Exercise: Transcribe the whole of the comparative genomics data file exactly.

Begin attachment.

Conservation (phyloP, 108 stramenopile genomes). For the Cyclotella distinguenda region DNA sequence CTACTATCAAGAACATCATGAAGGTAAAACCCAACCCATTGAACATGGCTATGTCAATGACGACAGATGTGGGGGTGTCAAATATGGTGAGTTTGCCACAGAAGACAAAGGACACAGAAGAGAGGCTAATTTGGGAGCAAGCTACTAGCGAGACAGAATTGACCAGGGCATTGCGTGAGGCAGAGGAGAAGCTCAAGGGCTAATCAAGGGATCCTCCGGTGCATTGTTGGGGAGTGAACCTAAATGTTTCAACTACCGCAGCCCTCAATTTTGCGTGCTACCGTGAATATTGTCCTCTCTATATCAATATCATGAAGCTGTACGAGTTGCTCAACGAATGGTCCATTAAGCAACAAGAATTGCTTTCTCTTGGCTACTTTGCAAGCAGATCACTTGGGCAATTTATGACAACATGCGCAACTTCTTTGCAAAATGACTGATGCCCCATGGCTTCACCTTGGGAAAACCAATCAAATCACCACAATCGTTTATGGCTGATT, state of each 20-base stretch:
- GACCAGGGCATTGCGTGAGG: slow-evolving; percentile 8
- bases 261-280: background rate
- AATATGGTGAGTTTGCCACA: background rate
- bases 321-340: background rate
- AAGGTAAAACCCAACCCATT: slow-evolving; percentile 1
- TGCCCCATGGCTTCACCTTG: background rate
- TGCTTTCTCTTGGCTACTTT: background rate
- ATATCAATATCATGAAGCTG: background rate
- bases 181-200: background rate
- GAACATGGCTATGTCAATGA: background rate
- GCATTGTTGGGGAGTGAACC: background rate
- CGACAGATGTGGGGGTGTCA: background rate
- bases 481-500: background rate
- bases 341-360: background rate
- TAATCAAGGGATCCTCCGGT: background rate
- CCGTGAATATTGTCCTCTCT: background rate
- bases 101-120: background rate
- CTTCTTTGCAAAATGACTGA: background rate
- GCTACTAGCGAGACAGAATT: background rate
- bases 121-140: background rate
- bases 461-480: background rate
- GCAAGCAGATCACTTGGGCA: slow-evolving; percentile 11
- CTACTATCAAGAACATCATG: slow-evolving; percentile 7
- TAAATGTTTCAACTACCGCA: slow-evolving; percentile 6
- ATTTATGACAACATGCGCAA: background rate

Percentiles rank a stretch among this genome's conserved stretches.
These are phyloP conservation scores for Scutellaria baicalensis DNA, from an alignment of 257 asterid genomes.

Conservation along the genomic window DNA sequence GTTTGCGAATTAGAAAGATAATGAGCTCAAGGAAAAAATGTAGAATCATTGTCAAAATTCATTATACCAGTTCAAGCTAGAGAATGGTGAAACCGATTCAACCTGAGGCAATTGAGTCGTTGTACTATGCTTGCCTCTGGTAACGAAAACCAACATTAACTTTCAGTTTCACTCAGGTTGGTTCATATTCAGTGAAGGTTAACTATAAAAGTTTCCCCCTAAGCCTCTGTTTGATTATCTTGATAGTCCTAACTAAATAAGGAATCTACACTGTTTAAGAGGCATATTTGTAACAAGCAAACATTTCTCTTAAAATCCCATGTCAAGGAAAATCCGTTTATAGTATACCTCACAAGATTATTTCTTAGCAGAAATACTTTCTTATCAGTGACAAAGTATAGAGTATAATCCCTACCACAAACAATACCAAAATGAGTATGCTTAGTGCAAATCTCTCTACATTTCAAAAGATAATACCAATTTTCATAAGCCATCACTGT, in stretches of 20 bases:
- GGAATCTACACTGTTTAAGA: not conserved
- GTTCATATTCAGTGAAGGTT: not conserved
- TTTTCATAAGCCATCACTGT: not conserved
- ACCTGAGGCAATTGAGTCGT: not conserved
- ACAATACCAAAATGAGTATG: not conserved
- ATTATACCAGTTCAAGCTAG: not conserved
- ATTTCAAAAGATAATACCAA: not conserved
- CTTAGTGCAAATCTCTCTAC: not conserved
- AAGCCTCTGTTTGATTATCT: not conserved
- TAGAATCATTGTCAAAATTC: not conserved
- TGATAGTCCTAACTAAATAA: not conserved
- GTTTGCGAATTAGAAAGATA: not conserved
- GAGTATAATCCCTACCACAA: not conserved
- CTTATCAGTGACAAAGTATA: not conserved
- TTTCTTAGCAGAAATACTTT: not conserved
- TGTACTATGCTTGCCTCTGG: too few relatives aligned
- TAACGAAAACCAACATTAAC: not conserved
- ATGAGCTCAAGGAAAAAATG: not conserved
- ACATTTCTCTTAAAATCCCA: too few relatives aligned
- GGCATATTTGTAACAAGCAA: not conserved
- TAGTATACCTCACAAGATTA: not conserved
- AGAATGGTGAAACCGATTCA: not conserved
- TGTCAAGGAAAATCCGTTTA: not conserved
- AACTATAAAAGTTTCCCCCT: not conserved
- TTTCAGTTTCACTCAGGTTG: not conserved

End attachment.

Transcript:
Conservation (phyloP, 108 stramenopile genomes). For the Cyclotella distinguenda region DNA sequence CTACTATCAAGAACATCATGAAGGTAAAACCCAACCCATTGAACATGGCTATGTCAATGACGACAGATGTGGGGGTGTCAAATATGGTGAGTTTGCCACAGAAGACAAAGGACACAGAAGAGAGGCTAATTTGGGAGCAAGCTACTAGCGAGACAGAATTGACCAGGGCATTGCGTGAGGCAGAGGAGAAGCTCAAGGGCTAATCAAGGGATCCTCCGGTGCATTGTTGGGGAGTGAACCTAAATGTTTCAACTACCGCAGCCCTCAATTTTGCGTGCTACCGTGAATATTGTCCTCTCTATATCAATATCATGAAGCTGTACGAGTTGCTCAACGAATGGTCCATTAAGCAACAAGAATTGCTTTCTCTTGGCTACTTTGCAAGCAGATCACTTGGGCAATTTATGACAACATGCGCAACTTCTTTGCAAAATGACTGATGCCCCATGGCTTCACCTTGGGAAAACCAATCAAATCACCACAATCGTTTATGGCTGATT, state of each 20-base stretch:
- GACCAGGGCATTGCGTGAGG: slow-evolving; percentile 8
- bases 261-280: background rate
- AATATGGTGAGTTTGCCACA: background rate
- bases 321-340: background rate
- AAGGTAAAACCCAACCCATT: slow-evolving; percentile 1
- TGCCCCATGGCTTCACCTTG: background rate
- TGCTTTCTCTTGGCTACTTT: background rate
- ATATCAATATCATGAAGCTG: background rate
- bases 181-200: background rate
- GAACATGGCTATGTCAATGA: background rate
- GCATTGTTGGGGAGTGAACC: background rate
- CGACAGATGTGGGGGTGTCA: background rate
- bases 481-500: background rate
- bases 341-360: background rate
- TAATCAAGGGATCCTCCGGT: background rate
- CCGTGAATATTGTCCTCTCT: background rate
- bases 101-120: background rate
- CTTCTTTGCAAAATGACTGA: background rate
- GCTACTAGCGAGACAGAATT: background rate
- bases 121-140: background rate
- bases 461-480: background rate
- GCAAGCAGATCACTTGGGCA: slow-evolving; percentile 11
- CTACTATCAAGAACATCATG: slow-evolving; percentile 7
- TAAATGTTTCAACTACCGCA: slow-evolving; percentile 6
- ATTTATGACAACATGCGCAA: background rate

Percentiles rank a stretch among this genome's conserved stretches.
These are phyloP conservation scores for Scutellaria baicalensis DNA, from an alignment of 257 asterid genomes.

Conservation along the genomic window DNA sequence GTTTGCGAATTAGAAAGATAATGAGCTCAAGGAAAAAATGTAGAATCATTGTCAAAATTCATTATACCAGTTCAAGCTAGAGAATGGTGAAACCGATTCAACCTGAGGCAATTGAGTCGTTGTACTATGCTTGCCTCTGGTAACGAAAACCAACATTAACTTTCAGTTTCACTCAGGTTGGTTCATATTCAGTGAAGGTTAACTATAAAAGTTTCCCCCTAAGCCTCTGTTTGATTATCTTGATAGTCCTAACTAAATAAGGAATCTACACTGTTTAAGAGGCATATTTGTAACAAGCAAACATTTCTCTTAAAATCCCATGTCAAGGAAAATCCGTTTATAGTATACCTCACAAGATTATTTCTTAGCAGAAATACTTTCTTATCAGTGACAAAGTATAGAGTATAATCCCTACCACAAACAATACCAAAATGAGTATGCTTAGTGCAAATCTCTCTACATTTCAAAAGATAATACCAATTTTCATAAGCCATCACTGT, in stretches of 20 bases:
- GGAATCTACACTGTTTAAGA: not conserved
- GTTCATATTCAGTGAAGGTT: not conserved
- TTTTCATAAGCCATCACTGT: not conserved
- ACCTGAGGCAATTGAGTCGT: not conserved
- ACAATACCAAAATGAGTATG: not conserved
- ATTATACCAGTTCAAGCTAG: not conserved
- ATTTCAAAAGATAATACCAA: not conserved
- CTTAGTGCAAATCTCTCTAC: not conserved
- AAGCCTCTGTTTGATTATCT: not conserved
- TAGAATCATTGTCAAAATTC: not conserved
- TGATAGTCCTAACTAAATAA: not conserved
- GTTTGCGAATTAGAAAGATA: not conserved
- GAGTATAATCCCTACCACAA: not conserved
- CTTATCAGTGACAAAGTATA: not conserved
- TTTCTTAGCAGAAATACTTT: not conserved
- TGTACTATGCTTGCCTCTGG: too few relatives aligned
- TAACGAAAACCAACATTAAC: not conserved
- ATGAGCTCAAGGAAAAAATG: not conserved
- ACATTTCTCTTAAAATCCCA: too few relatives aligned
- GGCATATTTGTAACAAGCAA: not conserved
- TAGTATACCTCACAAGATTA: not conserved
- AGAATGGTGAAACCGATTCA: not conserved
- TGTCAAGGAAAATCCGTTTA: not conserved
- AACTATAAAAGTTTCCCCCT: not conserved
- TTTCAGTTTCACTCAGGTTG: not conserved